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November : NZ's only forest butterfly faces extinction

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1 December, 2016

NZ's only forest butterfly faces extinction

 Butterfly
  The forest ringlet butterfly has experienced a major decline in numbers.


The elegant native butterfly, the forest ringlet or Dodonidia helmsi, is on the brink of extinction, experts claim. 

Up until the 1970s, forest ringlet butterflies were found throughout New Zealand districts, ranges and regional parks. However, over the last few decades it has experienced a major decline in both numbers and distribution.  

The Moths and Butterflies of New Zealand Trust has reached out to a Senior Conservation Officer, Steve Wheatley, from Sir David Attenborough's Butterfly Conservation in the UK to advise on how best to protect the butterfly, New Zealand's only true forest butterfly.

Wheatley will travel to New Zealand in the summer when the forest ringlet is known to breed, and carry out critical field research.

 The cause of the decline in the species has been under much debate and speculation from expert entomologists.
 
Wheatley will work closely with New Zealand entomologists and research the causes of the apparent decline, understand variables within the butterfly population, complete information on larval food plants to determine a preference for particular hosts in different areas and investigate the conditions necessary for mass-breeding.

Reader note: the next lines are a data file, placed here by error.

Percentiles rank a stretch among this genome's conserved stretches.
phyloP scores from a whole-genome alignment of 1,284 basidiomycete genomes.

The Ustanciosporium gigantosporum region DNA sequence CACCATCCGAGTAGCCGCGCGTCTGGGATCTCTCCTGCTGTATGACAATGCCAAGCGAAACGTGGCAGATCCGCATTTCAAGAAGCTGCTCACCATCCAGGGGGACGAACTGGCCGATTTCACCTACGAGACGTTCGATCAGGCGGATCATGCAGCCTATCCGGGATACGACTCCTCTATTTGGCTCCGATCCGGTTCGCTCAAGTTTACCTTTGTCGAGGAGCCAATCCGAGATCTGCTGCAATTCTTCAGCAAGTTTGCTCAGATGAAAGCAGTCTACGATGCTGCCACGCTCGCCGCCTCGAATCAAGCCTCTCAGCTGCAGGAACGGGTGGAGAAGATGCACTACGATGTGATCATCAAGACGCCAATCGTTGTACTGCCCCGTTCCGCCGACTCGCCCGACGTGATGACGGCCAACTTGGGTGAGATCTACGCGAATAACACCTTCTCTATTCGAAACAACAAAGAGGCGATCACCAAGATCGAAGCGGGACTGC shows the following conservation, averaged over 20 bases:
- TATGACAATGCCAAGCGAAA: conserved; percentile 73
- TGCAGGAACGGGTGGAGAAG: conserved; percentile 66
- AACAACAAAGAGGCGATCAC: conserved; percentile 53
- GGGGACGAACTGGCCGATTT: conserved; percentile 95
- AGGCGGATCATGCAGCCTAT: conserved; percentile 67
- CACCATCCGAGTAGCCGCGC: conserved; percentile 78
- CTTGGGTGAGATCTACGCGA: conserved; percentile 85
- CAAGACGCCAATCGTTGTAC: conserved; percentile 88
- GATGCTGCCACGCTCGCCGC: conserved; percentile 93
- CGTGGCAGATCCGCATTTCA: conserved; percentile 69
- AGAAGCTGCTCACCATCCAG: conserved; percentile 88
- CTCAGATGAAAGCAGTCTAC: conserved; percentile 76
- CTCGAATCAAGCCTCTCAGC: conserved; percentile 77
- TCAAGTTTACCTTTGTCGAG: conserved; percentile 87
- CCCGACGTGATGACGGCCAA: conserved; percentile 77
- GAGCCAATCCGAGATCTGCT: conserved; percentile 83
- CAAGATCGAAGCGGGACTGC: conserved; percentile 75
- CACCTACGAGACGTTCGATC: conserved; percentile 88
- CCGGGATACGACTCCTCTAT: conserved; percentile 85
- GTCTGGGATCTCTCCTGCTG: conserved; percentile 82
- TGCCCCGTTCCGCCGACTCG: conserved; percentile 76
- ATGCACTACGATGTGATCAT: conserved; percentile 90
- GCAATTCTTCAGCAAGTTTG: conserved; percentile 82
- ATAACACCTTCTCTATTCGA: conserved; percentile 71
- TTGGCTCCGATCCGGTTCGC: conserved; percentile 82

The Moths and Butterflies of New Zealand Trust has launched a Givealittle page, called The Forest Ringlet Butterfly Project, to fundraise for Wheatley's vital research equipment and travel expenses.
 
Jacqui Knight, the founder of the Moths and Butterflies of New Zealand Trust said that, "the forest ringlet is quite unique in that it is only found in this country, and it's the only one of its species in the world. It really is a New Zealand icon."
 
The Moths and Butterflies of New Zealand Trust is a charitable trust which is committed to promoting New Zealand's biodiversity by ensuring the protection and conservation of moths, butterflies and their habitats.

Source: www.stuff.co.nz

 


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